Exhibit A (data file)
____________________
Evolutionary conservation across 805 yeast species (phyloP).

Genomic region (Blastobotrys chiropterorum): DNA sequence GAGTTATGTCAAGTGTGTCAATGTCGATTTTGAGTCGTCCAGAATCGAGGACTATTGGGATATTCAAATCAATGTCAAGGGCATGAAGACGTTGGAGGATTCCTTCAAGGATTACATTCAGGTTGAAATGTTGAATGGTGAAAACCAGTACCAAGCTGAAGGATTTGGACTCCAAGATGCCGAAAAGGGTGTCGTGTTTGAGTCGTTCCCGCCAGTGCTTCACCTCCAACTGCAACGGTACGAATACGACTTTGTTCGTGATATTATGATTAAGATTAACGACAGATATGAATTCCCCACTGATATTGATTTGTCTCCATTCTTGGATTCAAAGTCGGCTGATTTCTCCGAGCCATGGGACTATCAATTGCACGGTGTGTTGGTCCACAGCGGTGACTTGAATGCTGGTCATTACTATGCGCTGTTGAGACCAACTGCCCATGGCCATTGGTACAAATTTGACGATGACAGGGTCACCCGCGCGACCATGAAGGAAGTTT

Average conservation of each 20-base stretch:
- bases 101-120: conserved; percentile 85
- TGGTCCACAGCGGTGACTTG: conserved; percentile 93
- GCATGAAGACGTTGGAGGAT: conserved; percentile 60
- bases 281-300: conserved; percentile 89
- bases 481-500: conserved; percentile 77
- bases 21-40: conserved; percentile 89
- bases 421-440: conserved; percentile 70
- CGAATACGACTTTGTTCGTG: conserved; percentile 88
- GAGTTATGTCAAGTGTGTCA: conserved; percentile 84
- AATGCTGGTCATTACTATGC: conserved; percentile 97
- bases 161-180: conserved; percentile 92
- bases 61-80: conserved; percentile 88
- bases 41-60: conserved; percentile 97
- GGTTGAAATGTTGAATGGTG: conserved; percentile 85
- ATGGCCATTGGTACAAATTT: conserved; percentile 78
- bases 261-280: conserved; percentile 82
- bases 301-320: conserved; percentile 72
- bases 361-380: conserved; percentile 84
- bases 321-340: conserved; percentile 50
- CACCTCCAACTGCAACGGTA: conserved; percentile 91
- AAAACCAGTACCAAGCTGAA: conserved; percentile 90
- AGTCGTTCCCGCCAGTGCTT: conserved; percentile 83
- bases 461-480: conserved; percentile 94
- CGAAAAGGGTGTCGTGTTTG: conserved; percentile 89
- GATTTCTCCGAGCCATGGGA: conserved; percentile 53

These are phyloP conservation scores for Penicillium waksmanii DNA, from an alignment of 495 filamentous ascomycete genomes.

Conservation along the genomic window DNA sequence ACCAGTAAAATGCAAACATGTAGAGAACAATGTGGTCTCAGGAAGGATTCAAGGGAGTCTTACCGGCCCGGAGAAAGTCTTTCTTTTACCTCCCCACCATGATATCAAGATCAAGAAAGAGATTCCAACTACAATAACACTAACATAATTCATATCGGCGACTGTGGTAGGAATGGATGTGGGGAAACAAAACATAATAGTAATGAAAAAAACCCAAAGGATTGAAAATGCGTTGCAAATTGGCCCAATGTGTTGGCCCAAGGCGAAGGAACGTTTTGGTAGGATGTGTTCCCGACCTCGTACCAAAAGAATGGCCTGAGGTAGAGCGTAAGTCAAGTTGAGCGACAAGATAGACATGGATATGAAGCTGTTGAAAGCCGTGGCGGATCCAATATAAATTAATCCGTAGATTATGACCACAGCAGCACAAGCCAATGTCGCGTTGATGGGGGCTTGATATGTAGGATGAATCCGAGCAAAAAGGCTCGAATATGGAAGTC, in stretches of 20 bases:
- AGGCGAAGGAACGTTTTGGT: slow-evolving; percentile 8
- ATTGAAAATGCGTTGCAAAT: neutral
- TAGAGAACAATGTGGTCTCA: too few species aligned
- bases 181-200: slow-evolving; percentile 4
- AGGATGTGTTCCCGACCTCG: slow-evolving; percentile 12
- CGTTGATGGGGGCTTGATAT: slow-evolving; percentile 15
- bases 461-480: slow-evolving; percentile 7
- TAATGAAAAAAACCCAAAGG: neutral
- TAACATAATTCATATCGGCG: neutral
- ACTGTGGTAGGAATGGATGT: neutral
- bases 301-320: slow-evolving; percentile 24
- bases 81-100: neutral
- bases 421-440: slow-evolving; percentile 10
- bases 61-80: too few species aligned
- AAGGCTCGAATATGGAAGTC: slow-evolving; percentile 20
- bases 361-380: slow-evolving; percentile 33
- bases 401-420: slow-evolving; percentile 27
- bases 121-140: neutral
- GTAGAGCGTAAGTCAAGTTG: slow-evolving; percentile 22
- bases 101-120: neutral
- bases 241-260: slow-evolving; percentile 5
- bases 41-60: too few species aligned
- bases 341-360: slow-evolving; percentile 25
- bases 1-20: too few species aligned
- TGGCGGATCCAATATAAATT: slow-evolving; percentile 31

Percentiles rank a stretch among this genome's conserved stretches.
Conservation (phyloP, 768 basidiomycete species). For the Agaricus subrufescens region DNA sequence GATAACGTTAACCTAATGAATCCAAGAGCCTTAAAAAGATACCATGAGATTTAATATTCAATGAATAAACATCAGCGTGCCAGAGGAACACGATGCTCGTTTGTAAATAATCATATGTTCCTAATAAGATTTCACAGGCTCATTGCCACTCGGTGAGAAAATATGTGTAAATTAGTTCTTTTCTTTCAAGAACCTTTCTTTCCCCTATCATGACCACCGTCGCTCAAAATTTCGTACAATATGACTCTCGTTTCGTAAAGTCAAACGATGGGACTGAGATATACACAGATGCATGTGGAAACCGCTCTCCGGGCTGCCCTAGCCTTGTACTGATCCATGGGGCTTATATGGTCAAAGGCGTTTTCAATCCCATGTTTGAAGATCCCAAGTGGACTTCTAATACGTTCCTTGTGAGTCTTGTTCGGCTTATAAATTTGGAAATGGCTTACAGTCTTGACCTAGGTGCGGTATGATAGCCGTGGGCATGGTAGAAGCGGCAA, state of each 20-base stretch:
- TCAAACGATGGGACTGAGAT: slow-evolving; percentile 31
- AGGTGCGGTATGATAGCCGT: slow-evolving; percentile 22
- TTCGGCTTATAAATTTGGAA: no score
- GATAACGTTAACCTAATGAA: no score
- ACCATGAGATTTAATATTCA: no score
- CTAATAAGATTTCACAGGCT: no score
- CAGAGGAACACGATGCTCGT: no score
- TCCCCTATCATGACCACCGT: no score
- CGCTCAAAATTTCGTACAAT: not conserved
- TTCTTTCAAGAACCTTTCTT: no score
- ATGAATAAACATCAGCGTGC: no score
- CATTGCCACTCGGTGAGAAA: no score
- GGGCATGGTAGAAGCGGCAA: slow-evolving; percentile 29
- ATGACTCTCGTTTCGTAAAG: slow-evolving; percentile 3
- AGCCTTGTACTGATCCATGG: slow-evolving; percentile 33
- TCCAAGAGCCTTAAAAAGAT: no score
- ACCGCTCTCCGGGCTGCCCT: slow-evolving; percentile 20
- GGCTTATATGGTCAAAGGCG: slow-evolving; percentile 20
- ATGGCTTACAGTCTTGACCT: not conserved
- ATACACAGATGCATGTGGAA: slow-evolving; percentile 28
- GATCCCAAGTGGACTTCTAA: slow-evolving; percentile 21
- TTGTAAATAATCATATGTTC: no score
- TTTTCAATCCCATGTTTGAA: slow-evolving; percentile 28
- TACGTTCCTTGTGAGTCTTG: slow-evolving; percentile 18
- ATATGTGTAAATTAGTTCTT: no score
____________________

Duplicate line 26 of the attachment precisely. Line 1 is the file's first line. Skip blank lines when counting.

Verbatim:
- bases 461-480: conserved; percentile 94